Rye has a number of laws regarding amusement and exhibition. Which might have you wondering what's the difference. Well, I use to think that "amusement" was something naughty you did at home and "exhibition" was when you did it in front of old ladies. And it usually involved opening your raincoat to show you had nothing on but tube socks. Recently, I found it means something else entirely. Here are my findings.
(By the way, if you meant 'What's the difference?' in an existential way -i.e, 'what's the point?'- you'll want to check out something more profound than this piece. Like Jean Paul Sartre or Neil Diamond.)
Now, by definition, there are only two places in town where you're legally allowed to be amused: the Cabaret and The Public Dancehall. You can also have fun in church, but it usually involves substituting Def Leppard lyrics when you sing "Rock of Ages." Put simply, the Cabaret can sell liquor and the Dancehall can't. Yes, I agree. Church is starting to look better, isn't it?
Licenses are required for any club in town promising amusement. The only place that doesn't require a license is a 'social club,' run by anybody named Rocco. It's probably best not to ask why.
The licenses for clubs are issued by the City Clerk. It's never an easy process to obtain one. However, most city clerks are frustrated musicians. So, if you promise that when you open your club, they can sit in with the band and sing, "Oops I Did It Again," you'll have your license immediately. And if you allow the clerk to dress like Britney, you get cash back.
Your next step is to get the place inspected. It must pass muster with the Health, Police and Fire Departments. Ask the County Clerk to use his influence with these folks. If he refuses, tell him you have pictures of him dressed as Britney. You'll find those permits issued like gangbusters!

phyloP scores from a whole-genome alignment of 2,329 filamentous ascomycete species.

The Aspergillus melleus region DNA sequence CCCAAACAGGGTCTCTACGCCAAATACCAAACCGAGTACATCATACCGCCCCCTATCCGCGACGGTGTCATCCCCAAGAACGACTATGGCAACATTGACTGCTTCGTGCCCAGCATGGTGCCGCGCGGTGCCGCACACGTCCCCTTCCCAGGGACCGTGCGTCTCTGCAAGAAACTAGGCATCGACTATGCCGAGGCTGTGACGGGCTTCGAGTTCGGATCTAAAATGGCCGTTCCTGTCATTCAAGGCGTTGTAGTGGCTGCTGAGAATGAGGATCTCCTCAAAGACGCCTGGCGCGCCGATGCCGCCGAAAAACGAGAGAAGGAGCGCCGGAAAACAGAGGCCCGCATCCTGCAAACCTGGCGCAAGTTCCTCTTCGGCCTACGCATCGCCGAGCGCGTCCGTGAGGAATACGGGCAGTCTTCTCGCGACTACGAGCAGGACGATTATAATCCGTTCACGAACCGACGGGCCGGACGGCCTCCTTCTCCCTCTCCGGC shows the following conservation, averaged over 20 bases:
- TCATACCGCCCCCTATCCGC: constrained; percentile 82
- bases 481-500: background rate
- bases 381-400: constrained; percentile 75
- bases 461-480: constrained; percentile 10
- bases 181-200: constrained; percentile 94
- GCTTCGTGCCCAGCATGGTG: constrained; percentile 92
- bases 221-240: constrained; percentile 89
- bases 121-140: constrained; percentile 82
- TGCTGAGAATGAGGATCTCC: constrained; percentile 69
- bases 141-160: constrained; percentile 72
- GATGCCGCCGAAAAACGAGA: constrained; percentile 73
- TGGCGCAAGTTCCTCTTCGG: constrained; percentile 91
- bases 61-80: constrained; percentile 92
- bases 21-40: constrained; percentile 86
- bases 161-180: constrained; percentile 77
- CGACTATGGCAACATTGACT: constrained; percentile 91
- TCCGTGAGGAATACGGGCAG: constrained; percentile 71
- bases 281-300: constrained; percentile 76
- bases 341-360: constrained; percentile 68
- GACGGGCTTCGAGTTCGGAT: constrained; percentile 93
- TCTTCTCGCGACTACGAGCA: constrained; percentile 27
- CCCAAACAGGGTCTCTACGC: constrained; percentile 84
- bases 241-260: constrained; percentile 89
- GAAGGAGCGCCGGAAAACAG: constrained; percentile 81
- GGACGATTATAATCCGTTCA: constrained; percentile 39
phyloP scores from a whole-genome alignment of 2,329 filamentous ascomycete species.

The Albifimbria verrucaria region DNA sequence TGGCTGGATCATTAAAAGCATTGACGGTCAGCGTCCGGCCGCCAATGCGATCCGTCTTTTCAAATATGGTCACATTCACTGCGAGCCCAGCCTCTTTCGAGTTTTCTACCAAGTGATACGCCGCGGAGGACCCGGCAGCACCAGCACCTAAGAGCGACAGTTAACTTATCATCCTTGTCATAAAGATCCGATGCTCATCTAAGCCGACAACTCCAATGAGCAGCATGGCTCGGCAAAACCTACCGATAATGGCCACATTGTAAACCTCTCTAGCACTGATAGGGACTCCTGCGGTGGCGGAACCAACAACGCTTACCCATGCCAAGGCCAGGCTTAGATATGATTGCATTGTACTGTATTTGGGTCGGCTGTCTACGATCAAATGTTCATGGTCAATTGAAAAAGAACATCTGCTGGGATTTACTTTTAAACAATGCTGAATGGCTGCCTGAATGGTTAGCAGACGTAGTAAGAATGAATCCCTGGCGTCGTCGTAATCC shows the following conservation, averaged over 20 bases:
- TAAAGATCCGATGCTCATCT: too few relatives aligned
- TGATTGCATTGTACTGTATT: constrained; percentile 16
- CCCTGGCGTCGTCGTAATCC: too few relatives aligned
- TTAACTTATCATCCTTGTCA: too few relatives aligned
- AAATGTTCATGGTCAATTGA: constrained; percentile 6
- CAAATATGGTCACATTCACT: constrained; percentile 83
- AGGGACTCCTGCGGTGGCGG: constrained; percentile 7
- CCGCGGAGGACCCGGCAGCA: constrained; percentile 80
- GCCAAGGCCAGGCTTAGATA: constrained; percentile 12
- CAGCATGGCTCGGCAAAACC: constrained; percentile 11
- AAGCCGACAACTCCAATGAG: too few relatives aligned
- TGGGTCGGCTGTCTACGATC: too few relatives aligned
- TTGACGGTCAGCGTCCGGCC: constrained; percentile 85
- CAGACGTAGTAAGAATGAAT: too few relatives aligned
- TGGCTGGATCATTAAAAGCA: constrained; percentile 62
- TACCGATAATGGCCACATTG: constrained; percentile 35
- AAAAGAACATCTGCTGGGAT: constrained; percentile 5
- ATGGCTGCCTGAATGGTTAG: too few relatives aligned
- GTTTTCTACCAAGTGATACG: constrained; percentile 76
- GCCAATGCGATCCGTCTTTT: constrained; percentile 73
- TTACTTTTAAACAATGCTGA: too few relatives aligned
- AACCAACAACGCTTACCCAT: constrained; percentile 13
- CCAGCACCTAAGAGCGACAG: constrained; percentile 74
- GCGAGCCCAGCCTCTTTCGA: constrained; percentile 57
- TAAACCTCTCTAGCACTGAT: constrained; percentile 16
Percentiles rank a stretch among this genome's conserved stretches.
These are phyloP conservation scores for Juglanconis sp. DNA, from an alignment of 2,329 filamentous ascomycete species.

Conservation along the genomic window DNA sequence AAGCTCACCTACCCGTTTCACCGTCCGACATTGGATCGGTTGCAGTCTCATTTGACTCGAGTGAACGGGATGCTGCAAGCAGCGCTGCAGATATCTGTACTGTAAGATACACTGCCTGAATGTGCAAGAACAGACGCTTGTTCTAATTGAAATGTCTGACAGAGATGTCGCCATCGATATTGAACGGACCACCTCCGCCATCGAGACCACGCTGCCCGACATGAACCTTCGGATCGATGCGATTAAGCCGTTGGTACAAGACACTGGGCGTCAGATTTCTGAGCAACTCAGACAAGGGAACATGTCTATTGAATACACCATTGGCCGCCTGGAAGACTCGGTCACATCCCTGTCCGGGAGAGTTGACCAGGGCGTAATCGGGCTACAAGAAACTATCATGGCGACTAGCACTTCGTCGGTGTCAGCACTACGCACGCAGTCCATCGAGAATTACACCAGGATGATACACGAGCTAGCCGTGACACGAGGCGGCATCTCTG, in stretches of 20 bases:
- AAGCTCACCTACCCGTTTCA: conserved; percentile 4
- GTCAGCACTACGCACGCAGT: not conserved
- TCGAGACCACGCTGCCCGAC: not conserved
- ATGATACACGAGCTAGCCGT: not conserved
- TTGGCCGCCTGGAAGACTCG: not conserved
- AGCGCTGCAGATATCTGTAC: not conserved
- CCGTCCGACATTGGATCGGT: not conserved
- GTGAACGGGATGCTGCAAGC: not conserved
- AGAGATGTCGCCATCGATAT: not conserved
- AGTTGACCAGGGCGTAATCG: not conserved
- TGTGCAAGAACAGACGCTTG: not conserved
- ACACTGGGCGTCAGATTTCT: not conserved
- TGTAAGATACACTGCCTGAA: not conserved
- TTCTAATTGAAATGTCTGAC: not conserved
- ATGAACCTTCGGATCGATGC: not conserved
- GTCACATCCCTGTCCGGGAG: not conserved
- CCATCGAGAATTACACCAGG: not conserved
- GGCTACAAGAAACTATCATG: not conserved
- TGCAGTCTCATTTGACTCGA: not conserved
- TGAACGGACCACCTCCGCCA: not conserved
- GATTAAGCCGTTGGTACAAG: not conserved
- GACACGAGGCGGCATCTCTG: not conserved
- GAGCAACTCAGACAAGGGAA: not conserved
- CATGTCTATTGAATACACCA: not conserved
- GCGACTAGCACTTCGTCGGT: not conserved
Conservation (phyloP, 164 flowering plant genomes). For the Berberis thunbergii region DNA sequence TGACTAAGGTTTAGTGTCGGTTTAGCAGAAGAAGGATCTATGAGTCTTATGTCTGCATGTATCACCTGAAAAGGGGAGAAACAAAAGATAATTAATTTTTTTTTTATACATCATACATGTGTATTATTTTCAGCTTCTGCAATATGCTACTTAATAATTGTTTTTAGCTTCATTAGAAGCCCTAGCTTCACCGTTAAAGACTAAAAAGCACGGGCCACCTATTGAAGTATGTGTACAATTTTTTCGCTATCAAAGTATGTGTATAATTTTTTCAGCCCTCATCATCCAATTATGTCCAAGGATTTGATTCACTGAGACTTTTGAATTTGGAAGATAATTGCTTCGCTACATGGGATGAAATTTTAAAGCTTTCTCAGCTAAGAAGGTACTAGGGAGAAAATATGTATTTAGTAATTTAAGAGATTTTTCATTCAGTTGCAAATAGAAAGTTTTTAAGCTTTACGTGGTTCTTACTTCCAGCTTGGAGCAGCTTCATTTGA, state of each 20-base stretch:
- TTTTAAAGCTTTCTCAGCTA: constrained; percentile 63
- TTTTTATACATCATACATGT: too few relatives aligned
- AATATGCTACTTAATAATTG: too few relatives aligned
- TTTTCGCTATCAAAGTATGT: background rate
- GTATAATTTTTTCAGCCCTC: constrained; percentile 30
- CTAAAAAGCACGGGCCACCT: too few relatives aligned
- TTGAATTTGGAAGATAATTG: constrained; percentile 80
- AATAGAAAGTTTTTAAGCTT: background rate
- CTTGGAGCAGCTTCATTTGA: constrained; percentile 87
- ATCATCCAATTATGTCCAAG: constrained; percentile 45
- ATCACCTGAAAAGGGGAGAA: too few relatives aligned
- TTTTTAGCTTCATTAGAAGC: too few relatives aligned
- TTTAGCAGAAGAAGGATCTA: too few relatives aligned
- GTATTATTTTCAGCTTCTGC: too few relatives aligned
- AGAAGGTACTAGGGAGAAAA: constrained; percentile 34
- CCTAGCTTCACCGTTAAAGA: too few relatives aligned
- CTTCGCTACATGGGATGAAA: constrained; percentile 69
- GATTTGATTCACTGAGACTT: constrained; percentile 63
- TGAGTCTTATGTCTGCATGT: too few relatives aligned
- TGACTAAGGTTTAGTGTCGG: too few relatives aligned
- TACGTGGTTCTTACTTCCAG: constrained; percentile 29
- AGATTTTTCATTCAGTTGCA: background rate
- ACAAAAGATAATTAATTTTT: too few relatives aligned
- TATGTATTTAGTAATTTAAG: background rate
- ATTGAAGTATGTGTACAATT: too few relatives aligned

Now, in Rye Brook, if you want to put up a club, you'll need approval from The Architectural Board of Review. Don't be confused and think 'approval' is simply someone from the board smiling and saying, "Sounds outtasite!" The approval must be in writing. And this board member shouldn't use slang when doing so. Otherwise the head of the board will write back, "Why you trippin'?" And the whole thing will degenerate from there.
Your license is very much like your virginity. You can have it intact for years, but it just takes one stupid act to lose it, usually helped along by several Jagermeisters. If the Rye board finds anything "obscene or immoral" happening on your premises, they will shut you down. You may be tempted to tell the authorities that nightlife is nothing without something immoral or obscene happening. They will agree in principle. But they'll take your license anyway.
Finally, if your permit isn't granted by the Rye Brook Village Board, you are allowed to appeal. This term is also a bit confusing to many folks. Your appeal is done in writing, or by showing up at a board meeting. And remember, you can bat your eyes and shake your moneymaker at the board members all you want. But that's not the sort of 'appealing' they mean.
Dressing up like Britney and singing "Oops I Did It Again?" I can tell you one more thing: it's always worked for me.
Peter Gerstenzang is a freelance videographer and entertainment and humor writer based in Rye. His humor column, Cracking the Code, a comic spin on the City of Rye and Village of Rye Brook's codes, will appear every other week on Rye Patch. Check out Peter's other Rye Patch columns, Happys Mondays, about life with his golden retriever, and Wry Observations about Rye, a column about living in the Rye area.